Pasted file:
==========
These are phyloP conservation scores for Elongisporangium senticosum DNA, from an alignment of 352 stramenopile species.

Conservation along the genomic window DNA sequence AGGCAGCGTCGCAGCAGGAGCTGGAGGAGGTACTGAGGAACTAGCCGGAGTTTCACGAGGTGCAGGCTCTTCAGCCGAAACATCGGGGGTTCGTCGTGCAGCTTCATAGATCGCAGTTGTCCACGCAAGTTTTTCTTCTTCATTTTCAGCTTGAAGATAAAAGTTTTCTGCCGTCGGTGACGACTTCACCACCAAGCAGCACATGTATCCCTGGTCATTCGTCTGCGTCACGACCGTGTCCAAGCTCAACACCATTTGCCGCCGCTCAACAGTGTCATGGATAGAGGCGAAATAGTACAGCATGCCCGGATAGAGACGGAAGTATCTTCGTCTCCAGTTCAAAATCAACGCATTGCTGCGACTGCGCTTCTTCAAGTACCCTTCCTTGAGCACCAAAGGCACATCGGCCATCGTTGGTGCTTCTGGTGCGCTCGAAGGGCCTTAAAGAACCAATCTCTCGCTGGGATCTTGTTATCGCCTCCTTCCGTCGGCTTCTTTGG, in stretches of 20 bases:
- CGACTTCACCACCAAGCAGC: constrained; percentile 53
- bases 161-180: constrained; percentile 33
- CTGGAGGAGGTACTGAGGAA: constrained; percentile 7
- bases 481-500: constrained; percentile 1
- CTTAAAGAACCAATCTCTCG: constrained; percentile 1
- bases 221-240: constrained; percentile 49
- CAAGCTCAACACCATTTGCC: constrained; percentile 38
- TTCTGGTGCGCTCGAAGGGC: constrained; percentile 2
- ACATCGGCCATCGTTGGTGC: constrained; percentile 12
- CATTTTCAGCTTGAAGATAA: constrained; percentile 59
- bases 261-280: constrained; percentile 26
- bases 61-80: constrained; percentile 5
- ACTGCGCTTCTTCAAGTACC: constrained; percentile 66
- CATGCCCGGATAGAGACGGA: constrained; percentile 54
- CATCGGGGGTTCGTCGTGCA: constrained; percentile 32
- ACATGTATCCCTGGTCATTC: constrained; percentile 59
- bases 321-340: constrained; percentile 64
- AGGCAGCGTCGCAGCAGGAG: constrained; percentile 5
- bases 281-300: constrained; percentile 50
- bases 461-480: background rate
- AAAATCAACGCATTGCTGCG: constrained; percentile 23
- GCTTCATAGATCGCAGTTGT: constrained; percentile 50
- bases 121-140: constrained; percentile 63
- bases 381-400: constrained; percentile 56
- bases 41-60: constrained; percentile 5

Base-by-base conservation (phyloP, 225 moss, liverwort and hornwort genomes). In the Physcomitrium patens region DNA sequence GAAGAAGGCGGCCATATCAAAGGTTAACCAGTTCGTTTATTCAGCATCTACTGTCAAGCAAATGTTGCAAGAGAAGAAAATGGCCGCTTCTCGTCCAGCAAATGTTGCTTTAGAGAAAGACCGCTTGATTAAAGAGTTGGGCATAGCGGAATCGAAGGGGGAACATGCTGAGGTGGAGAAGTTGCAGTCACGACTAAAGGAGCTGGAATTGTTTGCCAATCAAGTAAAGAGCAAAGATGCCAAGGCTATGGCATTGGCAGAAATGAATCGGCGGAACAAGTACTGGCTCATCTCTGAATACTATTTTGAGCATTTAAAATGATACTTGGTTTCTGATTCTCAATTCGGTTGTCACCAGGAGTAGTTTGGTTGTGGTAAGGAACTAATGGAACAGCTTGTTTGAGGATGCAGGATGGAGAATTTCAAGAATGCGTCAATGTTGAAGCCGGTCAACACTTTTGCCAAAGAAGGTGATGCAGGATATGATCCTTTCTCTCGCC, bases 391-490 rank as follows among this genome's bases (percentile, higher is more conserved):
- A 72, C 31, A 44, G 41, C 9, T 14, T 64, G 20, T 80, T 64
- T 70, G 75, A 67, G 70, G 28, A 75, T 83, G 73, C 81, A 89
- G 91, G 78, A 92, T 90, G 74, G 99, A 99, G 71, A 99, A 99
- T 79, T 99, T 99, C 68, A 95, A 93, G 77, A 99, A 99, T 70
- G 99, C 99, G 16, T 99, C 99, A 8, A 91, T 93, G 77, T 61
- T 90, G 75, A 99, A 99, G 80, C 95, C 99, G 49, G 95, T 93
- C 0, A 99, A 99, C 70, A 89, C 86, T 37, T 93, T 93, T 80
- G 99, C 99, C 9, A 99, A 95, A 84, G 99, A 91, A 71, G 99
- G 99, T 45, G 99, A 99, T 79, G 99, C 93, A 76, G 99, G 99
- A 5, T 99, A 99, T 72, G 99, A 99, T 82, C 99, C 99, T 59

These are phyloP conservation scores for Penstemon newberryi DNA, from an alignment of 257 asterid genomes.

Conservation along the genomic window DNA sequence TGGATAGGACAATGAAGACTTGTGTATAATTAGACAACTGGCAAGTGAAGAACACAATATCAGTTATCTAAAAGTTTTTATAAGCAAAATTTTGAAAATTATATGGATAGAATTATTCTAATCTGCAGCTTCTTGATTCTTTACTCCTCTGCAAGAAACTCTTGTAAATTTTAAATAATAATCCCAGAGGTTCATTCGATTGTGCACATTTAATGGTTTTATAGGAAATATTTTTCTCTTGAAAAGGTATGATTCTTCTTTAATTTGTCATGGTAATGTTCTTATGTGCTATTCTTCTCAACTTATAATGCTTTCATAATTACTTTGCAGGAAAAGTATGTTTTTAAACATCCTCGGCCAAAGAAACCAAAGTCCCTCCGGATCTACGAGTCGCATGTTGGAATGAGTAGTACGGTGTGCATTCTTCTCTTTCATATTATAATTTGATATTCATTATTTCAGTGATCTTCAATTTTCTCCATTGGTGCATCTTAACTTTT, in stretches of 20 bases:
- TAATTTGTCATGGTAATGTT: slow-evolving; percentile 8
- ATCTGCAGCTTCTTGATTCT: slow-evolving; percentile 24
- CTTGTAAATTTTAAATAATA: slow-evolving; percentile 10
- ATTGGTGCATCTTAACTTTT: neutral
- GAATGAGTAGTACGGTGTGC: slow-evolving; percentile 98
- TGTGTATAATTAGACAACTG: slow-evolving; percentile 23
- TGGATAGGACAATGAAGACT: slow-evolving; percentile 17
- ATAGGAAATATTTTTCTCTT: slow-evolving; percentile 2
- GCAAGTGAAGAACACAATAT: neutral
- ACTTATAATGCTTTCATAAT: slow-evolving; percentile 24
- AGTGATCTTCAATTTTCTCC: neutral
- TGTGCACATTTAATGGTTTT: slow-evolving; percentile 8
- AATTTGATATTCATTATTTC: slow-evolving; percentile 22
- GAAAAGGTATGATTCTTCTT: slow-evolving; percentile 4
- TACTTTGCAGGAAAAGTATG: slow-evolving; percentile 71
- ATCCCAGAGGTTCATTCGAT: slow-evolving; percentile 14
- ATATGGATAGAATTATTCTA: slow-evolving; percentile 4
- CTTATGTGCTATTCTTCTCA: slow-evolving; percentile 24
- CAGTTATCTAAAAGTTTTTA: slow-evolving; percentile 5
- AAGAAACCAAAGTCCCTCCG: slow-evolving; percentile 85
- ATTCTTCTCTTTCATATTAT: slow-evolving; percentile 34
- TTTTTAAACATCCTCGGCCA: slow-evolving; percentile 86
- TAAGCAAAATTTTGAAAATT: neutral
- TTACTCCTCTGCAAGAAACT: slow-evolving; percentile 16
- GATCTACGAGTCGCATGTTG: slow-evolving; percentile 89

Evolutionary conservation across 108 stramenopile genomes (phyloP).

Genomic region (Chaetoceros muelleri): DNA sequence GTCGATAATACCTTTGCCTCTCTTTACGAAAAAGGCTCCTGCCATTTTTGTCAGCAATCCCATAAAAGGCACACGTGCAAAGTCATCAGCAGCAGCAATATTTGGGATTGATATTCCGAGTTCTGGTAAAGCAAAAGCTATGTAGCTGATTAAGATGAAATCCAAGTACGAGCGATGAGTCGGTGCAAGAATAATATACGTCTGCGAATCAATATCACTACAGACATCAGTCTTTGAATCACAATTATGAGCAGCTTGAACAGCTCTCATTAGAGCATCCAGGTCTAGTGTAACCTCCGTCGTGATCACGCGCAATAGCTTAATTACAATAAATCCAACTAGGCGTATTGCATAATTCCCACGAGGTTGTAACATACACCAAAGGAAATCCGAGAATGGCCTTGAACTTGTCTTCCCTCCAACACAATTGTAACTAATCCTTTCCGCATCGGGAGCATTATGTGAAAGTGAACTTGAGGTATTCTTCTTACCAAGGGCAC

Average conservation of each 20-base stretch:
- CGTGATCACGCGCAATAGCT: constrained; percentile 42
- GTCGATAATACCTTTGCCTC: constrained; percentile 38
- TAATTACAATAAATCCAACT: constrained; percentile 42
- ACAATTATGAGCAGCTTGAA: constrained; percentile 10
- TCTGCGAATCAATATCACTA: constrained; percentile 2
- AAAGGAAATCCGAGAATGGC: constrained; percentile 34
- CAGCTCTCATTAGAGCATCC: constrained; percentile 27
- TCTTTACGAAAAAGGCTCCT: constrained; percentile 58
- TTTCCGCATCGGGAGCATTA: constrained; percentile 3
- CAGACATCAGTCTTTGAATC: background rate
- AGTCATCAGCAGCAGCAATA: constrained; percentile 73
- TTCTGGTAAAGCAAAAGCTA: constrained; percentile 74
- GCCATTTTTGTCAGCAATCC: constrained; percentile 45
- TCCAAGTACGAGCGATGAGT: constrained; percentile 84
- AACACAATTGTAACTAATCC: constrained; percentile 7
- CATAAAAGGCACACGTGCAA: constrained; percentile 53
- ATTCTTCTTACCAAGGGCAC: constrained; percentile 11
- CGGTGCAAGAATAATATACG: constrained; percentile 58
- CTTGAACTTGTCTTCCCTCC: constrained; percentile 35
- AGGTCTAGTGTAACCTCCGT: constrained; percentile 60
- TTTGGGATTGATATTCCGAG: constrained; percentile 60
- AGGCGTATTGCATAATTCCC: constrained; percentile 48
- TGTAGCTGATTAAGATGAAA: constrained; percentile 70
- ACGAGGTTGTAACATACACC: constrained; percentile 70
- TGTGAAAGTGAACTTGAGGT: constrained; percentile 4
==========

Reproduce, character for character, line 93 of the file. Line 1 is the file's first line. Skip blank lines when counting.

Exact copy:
- TGTGAAAGTGAACTTGAGGT: constrained; percentile 4